36. you can make a human: horizontal with a young mother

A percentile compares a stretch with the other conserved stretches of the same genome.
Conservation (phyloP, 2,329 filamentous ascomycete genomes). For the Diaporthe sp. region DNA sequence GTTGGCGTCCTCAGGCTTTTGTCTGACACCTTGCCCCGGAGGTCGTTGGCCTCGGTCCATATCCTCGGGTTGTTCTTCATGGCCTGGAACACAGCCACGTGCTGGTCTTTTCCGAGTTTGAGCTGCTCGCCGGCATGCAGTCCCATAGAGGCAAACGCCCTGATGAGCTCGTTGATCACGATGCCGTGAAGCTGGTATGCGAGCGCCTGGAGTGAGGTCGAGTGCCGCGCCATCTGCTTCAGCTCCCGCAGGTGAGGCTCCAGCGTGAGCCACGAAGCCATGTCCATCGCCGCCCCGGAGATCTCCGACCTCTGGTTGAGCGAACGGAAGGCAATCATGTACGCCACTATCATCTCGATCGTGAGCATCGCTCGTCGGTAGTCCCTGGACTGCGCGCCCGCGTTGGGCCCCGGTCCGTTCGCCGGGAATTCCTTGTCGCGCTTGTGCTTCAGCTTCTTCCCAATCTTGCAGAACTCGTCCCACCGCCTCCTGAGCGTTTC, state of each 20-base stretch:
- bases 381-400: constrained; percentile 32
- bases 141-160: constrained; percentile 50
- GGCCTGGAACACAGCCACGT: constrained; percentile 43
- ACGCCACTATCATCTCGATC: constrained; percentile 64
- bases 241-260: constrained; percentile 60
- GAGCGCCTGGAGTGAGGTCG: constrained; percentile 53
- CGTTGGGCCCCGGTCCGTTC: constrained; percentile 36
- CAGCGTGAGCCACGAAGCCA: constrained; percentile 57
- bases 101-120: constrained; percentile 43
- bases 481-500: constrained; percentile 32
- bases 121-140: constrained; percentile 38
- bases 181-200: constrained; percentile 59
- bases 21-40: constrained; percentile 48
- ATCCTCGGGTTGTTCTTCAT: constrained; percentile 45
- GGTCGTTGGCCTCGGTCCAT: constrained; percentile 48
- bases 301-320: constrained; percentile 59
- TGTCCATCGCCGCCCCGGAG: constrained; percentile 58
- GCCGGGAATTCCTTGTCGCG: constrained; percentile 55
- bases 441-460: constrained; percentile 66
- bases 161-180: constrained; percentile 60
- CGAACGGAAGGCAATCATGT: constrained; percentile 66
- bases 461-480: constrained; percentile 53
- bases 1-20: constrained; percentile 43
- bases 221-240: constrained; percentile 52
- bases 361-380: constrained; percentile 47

This is horizontal, the podcast about intimacy of all kinds that’s recorded while the opposite of vertical. Horizontal aims to make private conversations public, in order to dispel shame, diminish loneliness, and cultivate human connection. To paraphrase my eloquent listener ghostheart, I take you into my bed and let your ears watch as I unzip intimate conversations. In this episode, recorded on my horizontal does america road trip, I lie down with Kennedy. Kennedy is the young wife of my college friend, Thom. Thom and I went to theatre school together at NYU. I think he graduated one year before me, in 2002. I had a thing for Thom. I'm pretty sure we had sex. He's pretty sure we didn't. We're friends now. I visited him on my first cross country road trip, in 2009, when he was single and working as a bartender. And I visited him on my second, now that he has a two year old, a house, a wife, and works as a schoolteacher at a magnet high school. During October and November of 2017, I drove 10,700 miles in a Honda Civic. By myself. Every single mile of it. Oh it was delicious! I circumnavigated the U.S. with two intentions: 1. To feel free, and 2. To record with as many fascinating people as possible. At 20 years old, Kennedy is a mother, a college student, a giver of care, a seeker, a brave, humble warrior. She is a survivor of sexual assault who doesn't like to use those words. She doesn't wish to identify with victimhood. She doesn't want people to see that as her whole identity. It is a prime example of a great sickness within our society, that a woman who is harmed, should be blamed for having been harmed, and then further judged and blamed for using the accurate term: “victim” to describe the role she has been forced into. I am appalled that she even had to worry about this. It is only a small part of the story of Kennedy— but it is a part of that story. And we both know that silence doesn't help. We know that silence and secrecy have caused women to suffer more egregiously than their wounds ever necessitated. We know that silence and secrecy has kept many of us from receiving proper treatment for trauma and our mental health. We know that we don't want this to happen anymore. And that she, like I, wants us to be free. To express our sexuality in any way that feels right and meaningful and joyous to us. To love whomever we wish to love, whenever we love them. To speak aloud about the things that have happened to us. To put forth our own stories in the hopes that others may not need to live in shame. I am deeply honored by Kennedy's vulnerability, and the generosity required of her to share that vulnerability with me. At first, when I arrived at Thom’s place, I was concerned that Kennedy might not like me. As it turned out, she was concerned that I might not like her. Because due to some disappointingly backwards closedmindedness, more than a handful of Thom's friends, and I say that in quotation marks, "friends," were unkind to both of them when they got together. It is hard for me to understand why a true friend would stand in the way of you loving another consenting adult. But. That's what happened. I was delighted to see my friend so happy. In this episode, we discuss topics that have never before been broached on this podcast — childbirth and the sex afterwards, mismatched libidos, being a young mother, and ... placenta fajitas. Let's get into the episode, dear ones. Come lie down with us. *** If you are moved by this work, become a part of it through Patreon.com/horizontalwithlila — if you aren't familiar with it, Patreon is a life changer for independent artists with the desire to make lawless, uncensored, and undiluted work. It allows each of you to become a patron of the horizontal arts, and to gain access in various ways to this process of spreading intimacy. You can become a patron at the base level for $2 a month, and the awards get more sumptuous as you offer more! *** Time for some credit. This episode was edited by Chad Michael Snavely, podcast maven. Check out his entire roster by heading to ChadMichael.com. My lovely intro music was created by the nicest rock star in the world, Alan Markley. He's on Instagram as plastic cannons. The horizontal cover art was illustrated by Shana Shay, and her playful, sensual work can be found on 99 designs.

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